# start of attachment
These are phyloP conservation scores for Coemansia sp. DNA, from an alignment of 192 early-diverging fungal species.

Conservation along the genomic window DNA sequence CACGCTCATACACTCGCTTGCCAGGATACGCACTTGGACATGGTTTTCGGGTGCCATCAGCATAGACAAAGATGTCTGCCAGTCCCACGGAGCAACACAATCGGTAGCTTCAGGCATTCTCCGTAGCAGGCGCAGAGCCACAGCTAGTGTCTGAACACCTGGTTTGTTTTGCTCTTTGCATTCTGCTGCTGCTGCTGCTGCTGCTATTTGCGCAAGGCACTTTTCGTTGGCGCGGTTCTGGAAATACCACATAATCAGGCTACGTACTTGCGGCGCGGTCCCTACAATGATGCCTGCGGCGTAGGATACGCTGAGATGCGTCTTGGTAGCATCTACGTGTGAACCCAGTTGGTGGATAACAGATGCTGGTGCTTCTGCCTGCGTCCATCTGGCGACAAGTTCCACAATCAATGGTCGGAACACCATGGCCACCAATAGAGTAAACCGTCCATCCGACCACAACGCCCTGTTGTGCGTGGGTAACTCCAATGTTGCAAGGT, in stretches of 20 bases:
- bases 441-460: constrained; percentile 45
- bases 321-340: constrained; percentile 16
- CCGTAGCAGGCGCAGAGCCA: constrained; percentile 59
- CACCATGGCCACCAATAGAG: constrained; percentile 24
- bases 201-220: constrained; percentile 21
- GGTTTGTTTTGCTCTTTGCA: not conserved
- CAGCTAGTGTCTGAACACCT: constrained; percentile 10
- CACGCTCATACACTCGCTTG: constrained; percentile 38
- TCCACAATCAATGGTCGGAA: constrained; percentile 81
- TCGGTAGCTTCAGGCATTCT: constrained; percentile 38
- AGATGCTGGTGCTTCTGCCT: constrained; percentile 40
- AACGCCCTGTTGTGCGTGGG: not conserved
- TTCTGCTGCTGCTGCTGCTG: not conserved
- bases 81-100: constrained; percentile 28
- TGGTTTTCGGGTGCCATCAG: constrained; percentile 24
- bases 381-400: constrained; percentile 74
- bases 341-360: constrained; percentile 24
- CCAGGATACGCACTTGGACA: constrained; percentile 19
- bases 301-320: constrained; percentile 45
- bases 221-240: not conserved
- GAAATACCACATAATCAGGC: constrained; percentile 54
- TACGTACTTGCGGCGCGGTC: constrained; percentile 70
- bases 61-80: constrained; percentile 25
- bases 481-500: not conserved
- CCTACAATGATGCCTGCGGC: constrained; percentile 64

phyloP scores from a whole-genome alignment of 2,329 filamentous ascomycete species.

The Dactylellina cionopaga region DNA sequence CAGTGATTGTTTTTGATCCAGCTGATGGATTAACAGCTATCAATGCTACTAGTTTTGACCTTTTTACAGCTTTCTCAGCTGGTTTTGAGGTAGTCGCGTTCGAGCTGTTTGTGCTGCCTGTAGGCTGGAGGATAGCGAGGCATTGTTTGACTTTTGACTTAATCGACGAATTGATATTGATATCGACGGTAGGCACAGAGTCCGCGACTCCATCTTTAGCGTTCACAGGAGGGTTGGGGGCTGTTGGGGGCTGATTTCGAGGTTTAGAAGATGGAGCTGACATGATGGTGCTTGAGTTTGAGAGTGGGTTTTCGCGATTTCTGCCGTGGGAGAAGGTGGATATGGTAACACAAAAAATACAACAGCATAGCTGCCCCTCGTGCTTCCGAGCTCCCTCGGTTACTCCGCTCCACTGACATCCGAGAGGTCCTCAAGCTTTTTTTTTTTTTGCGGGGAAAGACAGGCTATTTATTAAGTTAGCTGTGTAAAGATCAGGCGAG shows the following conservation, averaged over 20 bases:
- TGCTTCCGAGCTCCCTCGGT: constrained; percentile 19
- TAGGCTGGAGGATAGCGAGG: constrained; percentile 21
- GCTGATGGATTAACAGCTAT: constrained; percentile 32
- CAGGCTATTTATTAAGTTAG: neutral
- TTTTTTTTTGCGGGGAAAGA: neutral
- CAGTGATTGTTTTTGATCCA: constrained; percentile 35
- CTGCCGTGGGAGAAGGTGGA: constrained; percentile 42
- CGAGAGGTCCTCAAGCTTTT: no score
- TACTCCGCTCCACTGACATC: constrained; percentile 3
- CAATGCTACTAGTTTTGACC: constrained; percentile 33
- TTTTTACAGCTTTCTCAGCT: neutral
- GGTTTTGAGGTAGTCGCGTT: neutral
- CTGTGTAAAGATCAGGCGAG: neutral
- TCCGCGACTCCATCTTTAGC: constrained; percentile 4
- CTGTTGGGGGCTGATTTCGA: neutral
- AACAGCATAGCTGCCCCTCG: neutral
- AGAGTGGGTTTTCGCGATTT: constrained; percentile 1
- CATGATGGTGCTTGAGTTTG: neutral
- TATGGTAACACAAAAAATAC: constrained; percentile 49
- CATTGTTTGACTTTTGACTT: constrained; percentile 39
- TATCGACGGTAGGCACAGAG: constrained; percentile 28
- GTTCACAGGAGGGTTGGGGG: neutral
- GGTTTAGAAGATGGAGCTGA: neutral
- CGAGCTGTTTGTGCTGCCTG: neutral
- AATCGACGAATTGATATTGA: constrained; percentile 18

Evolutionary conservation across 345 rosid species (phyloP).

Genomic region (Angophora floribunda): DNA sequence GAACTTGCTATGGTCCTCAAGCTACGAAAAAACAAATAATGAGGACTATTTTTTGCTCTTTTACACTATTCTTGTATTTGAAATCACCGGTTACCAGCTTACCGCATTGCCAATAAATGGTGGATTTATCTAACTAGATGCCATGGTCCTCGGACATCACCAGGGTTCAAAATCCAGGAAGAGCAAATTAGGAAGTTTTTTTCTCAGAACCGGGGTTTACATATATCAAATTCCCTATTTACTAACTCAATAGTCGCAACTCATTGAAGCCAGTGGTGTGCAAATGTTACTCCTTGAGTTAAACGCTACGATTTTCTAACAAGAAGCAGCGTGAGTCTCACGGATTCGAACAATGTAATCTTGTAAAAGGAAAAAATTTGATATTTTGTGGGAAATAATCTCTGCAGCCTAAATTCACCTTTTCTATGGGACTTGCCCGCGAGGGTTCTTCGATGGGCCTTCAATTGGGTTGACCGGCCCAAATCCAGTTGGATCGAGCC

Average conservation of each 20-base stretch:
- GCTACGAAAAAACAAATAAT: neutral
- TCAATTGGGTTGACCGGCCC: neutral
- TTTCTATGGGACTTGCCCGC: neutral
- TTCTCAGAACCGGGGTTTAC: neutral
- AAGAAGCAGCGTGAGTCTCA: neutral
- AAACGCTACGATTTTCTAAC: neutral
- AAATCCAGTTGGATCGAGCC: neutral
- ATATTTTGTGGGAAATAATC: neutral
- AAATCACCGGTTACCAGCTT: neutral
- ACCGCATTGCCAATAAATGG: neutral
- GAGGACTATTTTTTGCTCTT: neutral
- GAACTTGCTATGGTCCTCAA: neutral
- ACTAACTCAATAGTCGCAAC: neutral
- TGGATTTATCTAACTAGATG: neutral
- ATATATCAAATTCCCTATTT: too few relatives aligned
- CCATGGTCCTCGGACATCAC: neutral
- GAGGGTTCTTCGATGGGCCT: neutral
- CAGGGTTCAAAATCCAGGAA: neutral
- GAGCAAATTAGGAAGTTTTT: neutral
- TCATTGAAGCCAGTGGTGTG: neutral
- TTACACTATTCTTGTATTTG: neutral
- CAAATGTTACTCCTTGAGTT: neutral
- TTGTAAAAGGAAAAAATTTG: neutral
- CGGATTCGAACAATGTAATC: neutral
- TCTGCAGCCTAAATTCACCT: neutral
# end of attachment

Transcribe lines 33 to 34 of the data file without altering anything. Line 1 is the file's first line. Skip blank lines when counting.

- CAGGCTATTTATTAAGTTAG: neutral
- TTTTTTTTTGCGGGGAAAGA: neutral